Bernie Sanders’ Embarrassing Free College Plan Secret – Who’s It REALLY Going to Help?

One of the core platform campaign issues for proud socialist Bernie Sanders is higher education reform. And by “reform,” he means annihilate the whole existing system and just make college free for everybody.

The plan is ill-advised, broken, and downright stupid for a variety of reasons, but one especially big reason was just revealed by a new study.

The study aimed to figure out who would benefit the most from a college system like the one proposed by Bernie Sanders, but what the researchers found was surprising to say the least.

Just try and guess which social group would stand to gain the most from free college tuition…

Rich people.

Yep, according to this study, it’s the wealthiest people in America who would get the most out of free college. Doesn’t make a whole lot of sense for somebody like Sanders, does it?

Daily Caller gives us the details:

The proposal by self-proclaimed socialist Democratic presidential candidate Bernie Sanders to make tuition free at America’s public colleges and universities would provide almost $17 billion in free handouts to already-comfortable American families in the upper half of income distribution. Meanwhile, Bernie’s plan would cause just $13.5 billion to trickle down to families in America’s poor half — the ones who would have considerably more trouble covering room, board, textbooks, travel and other non-tuition costs.

The numbers come from new analysis by The Brookings Institution, a a center-left Washington, D.C.-based think tank.

“Under the Sanders free college proposal, families from the top half of the income distribution would receive 24 percent more in dollar value from eliminating tuition than students from the lower half of the income distribution,” Brookings researcher Matthew M. Chingos explains.

“The non-tuition costs of attending college, including living expenses, are larger than the costs of tuition and fees for most students. Free college, which does not address these expenses, leaves families from the bottom half of the income distribution with nearly $18 billion in annual out-of-pocket college costs that would not be covered by existing federal, state, and institutional grant programs.”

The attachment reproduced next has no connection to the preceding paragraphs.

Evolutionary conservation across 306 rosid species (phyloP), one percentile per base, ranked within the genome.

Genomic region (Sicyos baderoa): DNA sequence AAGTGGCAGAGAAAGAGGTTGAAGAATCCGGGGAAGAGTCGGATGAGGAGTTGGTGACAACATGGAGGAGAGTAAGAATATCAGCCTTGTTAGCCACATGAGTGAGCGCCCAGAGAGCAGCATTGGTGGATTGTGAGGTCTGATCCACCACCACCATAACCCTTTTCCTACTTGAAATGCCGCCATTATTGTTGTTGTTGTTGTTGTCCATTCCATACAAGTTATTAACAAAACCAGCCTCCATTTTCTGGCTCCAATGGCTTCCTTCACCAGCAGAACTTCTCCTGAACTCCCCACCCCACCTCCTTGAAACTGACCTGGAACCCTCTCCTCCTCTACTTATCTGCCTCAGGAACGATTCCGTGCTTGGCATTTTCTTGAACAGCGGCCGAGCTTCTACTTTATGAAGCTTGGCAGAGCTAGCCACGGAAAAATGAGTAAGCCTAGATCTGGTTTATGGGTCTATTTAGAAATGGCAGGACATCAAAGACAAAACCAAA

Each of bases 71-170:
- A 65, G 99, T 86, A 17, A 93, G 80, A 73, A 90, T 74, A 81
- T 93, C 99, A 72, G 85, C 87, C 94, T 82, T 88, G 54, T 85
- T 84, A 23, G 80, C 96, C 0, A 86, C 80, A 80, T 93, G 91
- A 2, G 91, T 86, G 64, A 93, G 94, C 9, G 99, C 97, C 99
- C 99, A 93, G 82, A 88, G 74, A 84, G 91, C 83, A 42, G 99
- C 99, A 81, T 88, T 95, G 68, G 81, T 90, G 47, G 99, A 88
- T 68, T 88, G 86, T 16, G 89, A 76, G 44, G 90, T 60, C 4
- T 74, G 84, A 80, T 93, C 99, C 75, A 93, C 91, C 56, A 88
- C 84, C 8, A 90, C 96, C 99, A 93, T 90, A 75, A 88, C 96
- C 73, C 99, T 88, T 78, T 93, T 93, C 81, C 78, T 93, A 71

Essentially, then, Chingos found that ridding America’s public four-year colleges and universities — and also its public two-year institutions — of the vexing problem of a tuition price would result in a subsidy for rich people. Rich people could apply their new subsidy to the total cost of attending college. Poor people, while eligible for the same subsidy, would be less able to use it because they would not be able to absorb non-tuition college costs as easily.

College students “from the most affluent 25 percent of families represent 11 percent of students at public colleges, but would receive 18 percent of the benefits if tuition were eliminated,” the Brookings researcher notes. These rich students are typically dependent on their rich parents for cash.

The poorest quartile of students represent 14 percent of the students at public colleges and universities. They would derive 16 percent of the benefits from free tuition.

Meanwhile, students in the vast middle (many of them making their way through the world independent of whatever wealth their parents possess) would get the shaft. The middle 50 percent of students would only get 33 percent of the benefits under the free-public-college plan touted by Sanders.

A big reason that a free-college plan provides such limited benefits for students who are neither rich nor poor is that these students are most likely to be muddling through school part-time.

“College enrollment among low-income students might rise relative to other students, but it also might fall if competition for places at public colleges increases as higher-income students shift from the private to the public sector given the change in price,” the report also notes.

Typically, Sanders would just get criticized for having pie-in-the-sky idealism that can’t be put into practice. But at least pie-in-the-sky ideas are good in theory. This one isn’t even a good daydream.

Tell us what you think in the comments.